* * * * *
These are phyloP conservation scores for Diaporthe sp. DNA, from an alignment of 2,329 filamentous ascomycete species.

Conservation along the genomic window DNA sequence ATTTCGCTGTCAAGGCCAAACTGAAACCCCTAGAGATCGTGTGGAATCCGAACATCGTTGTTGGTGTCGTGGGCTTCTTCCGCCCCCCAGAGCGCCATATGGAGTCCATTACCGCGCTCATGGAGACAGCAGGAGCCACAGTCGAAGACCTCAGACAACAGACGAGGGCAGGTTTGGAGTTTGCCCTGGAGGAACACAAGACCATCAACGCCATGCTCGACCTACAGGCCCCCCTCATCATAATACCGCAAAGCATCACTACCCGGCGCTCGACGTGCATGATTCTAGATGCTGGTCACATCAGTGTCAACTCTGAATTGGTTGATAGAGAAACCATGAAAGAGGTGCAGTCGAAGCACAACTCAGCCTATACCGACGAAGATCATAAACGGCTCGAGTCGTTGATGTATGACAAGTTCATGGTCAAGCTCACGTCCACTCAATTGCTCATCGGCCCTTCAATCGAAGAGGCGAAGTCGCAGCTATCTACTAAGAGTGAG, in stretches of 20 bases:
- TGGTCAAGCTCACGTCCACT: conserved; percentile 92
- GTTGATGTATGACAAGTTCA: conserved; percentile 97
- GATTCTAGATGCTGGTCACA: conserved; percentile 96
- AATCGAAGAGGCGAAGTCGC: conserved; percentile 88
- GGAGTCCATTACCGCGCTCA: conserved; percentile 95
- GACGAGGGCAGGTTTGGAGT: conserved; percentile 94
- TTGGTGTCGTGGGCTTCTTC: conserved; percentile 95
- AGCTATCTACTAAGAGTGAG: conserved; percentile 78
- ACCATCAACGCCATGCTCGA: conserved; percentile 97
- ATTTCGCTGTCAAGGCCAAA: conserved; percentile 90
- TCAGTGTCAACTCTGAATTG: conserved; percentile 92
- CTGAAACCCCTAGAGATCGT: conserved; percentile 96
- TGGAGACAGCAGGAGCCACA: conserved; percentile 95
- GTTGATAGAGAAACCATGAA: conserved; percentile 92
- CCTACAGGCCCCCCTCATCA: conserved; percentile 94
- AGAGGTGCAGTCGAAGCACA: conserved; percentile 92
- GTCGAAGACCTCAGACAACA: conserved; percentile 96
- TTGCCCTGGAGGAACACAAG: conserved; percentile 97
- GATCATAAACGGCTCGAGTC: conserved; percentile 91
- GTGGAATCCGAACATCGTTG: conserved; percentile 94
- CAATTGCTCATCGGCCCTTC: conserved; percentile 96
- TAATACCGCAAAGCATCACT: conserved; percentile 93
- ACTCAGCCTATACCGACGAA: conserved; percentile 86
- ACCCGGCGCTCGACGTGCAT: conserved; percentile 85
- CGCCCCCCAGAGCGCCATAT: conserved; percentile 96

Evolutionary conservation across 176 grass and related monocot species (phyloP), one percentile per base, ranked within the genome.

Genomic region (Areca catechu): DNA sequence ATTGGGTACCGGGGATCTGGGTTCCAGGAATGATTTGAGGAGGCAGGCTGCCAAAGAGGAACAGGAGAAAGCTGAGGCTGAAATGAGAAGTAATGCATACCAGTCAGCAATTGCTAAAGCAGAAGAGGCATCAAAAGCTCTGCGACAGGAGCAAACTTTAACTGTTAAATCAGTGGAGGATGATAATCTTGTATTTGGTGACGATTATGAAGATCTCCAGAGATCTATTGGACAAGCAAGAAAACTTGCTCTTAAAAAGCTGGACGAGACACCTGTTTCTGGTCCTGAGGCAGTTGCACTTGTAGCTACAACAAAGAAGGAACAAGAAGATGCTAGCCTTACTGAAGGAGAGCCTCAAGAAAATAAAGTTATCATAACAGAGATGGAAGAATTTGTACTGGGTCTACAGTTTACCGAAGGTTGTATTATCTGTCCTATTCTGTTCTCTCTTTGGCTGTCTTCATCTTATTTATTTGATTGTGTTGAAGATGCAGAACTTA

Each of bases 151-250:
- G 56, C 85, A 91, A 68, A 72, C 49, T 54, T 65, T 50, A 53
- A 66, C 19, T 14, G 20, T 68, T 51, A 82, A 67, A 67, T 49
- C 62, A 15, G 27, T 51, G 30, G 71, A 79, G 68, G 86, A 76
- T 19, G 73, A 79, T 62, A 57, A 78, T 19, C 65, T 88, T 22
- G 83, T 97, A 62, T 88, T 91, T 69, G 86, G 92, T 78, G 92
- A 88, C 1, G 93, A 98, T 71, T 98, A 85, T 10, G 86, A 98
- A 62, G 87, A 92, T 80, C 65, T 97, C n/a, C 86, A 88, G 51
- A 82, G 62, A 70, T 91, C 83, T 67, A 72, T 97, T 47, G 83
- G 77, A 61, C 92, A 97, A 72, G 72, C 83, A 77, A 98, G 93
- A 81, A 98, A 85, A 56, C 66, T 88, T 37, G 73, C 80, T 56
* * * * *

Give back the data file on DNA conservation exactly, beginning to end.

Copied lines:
These are phyloP conservation scores for Diaporthe sp. DNA, from an alignment of 2,329 filamentous ascomycete species.

Conservation along the genomic window DNA sequence ATTTCGCTGTCAAGGCCAAACTGAAACCCCTAGAGATCGTGTGGAATCCGAACATCGTTGTTGGTGTCGTGGGCTTCTTCCGCCCCCCAGAGCGCCATATGGAGTCCATTACCGCGCTCATGGAGACAGCAGGAGCCACAGTCGAAGACCTCAGACAACAGACGAGGGCAGGTTTGGAGTTTGCCCTGGAGGAACACAAGACCATCAACGCCATGCTCGACCTACAGGCCCCCCTCATCATAATACCGCAAAGCATCACTACCCGGCGCTCGACGTGCATGATTCTAGATGCTGGTCACATCAGTGTCAACTCTGAATTGGTTGATAGAGAAACCATGAAAGAGGTGCAGTCGAAGCACAACTCAGCCTATACCGACGAAGATCATAAACGGCTCGAGTCGTTGATGTATGACAAGTTCATGGTCAAGCTCACGTCCACTCAATTGCTCATCGGCCCTTCAATCGAAGAGGCGAAGTCGCAGCTATCTACTAAGAGTGAG, in stretches of 20 bases:
- TGGTCAAGCTCACGTCCACT: conserved; percentile 92
- GTTGATGTATGACAAGTTCA: conserved; percentile 97
- GATTCTAGATGCTGGTCACA: conserved; percentile 96
- AATCGAAGAGGCGAAGTCGC: conserved; percentile 88
- GGAGTCCATTACCGCGCTCA: conserved; percentile 95
- GACGAGGGCAGGTTTGGAGT: conserved; percentile 94
- TTGGTGTCGTGGGCTTCTTC: conserved; percentile 95
- AGCTATCTACTAAGAGTGAG: conserved; percentile 78
- ACCATCAACGCCATGCTCGA: conserved; percentile 97
- ATTTCGCTGTCAAGGCCAAA: conserved; percentile 90
- TCAGTGTCAACTCTGAATTG: conserved; percentile 92
- CTGAAACCCCTAGAGATCGT: conserved; percentile 96
- TGGAGACAGCAGGAGCCACA: conserved; percentile 95
- GTTGATAGAGAAACCATGAA: conserved; percentile 92
- CCTACAGGCCCCCCTCATCA: conserved; percentile 94
- AGAGGTGCAGTCGAAGCACA: conserved; percentile 92
- GTCGAAGACCTCAGACAACA: conserved; percentile 96
- TTGCCCTGGAGGAACACAAG: conserved; percentile 97
- GATCATAAACGGCTCGAGTC: conserved; percentile 91
- GTGGAATCCGAACATCGTTG: conserved; percentile 94
- CAATTGCTCATCGGCCCTTC: conserved; percentile 96
- TAATACCGCAAAGCATCACT: conserved; percentile 93
- ACTCAGCCTATACCGACGAA: conserved; percentile 86
- ACCCGGCGCTCGACGTGCAT: conserved; percentile 85
- CGCCCCCCAGAGCGCCATAT: conserved; percentile 96

Evolutionary conservation across 176 grass and related monocot species (phyloP), one percentile per base, ranked within the genome.

Genomic region (Areca catechu): DNA sequence ATTGGGTACCGGGGATCTGGGTTCCAGGAATGATTTGAGGAGGCAGGCTGCCAAAGAGGAACAGGAGAAAGCTGAGGCTGAAATGAGAAGTAATGCATACCAGTCAGCAATTGCTAAAGCAGAAGAGGCATCAAAAGCTCTGCGACAGGAGCAAACTTTAACTGTTAAATCAGTGGAGGATGATAATCTTGTATTTGGTGACGATTATGAAGATCTCCAGAGATCTATTGGACAAGCAAGAAAACTTGCTCTTAAAAAGCTGGACGAGACACCTGTTTCTGGTCCTGAGGCAGTTGCACTTGTAGCTACAACAAAGAAGGAACAAGAAGATGCTAGCCTTACTGAAGGAGAGCCTCAAGAAAATAAAGTTATCATAACAGAGATGGAAGAATTTGTACTGGGTCTACAGTTTACCGAAGGTTGTATTATCTGTCCTATTCTGTTCTCTCTTTGGCTGTCTTCATCTTATTTATTTGATTGTGTTGAAGATGCAGAACTTA

Each of bases 151-250:
- G 56, C 85, A 91, A 68, A 72, C 49, T 54, T 65, T 50, A 53
- A 66, C 19, T 14, G 20, T 68, T 51, A 82, A 67, A 67, T 49
- C 62, A 15, G 27, T 51, G 30, G 71, A 79, G 68, G 86, A 76
- T 19, G 73, A 79, T 62, A 57, A 78, T 19, C 65, T 88, T 22
- G 83, T 97, A 62, T 88, T 91, T 69, G 86, G 92, T 78, G 92
- A 88, C 1, G 93, A 98, T 71, T 98, A 85, T 10, G 86, A 98
- A 62, G 87, A 92, T 80, C 65, T 97, C n/a, C 86, A 88, G 51
- A 82, G 62, A 70, T 91, C 83, T 67, A 72, T 97, T 47, G 83
- G 77, A 61, C 92, A 97, A 72, G 72, C 83, A 77, A 98, G 93
- A 81, A 98, A 85, A 56, C 66, T 88, T 37, G 73, C 80, T 56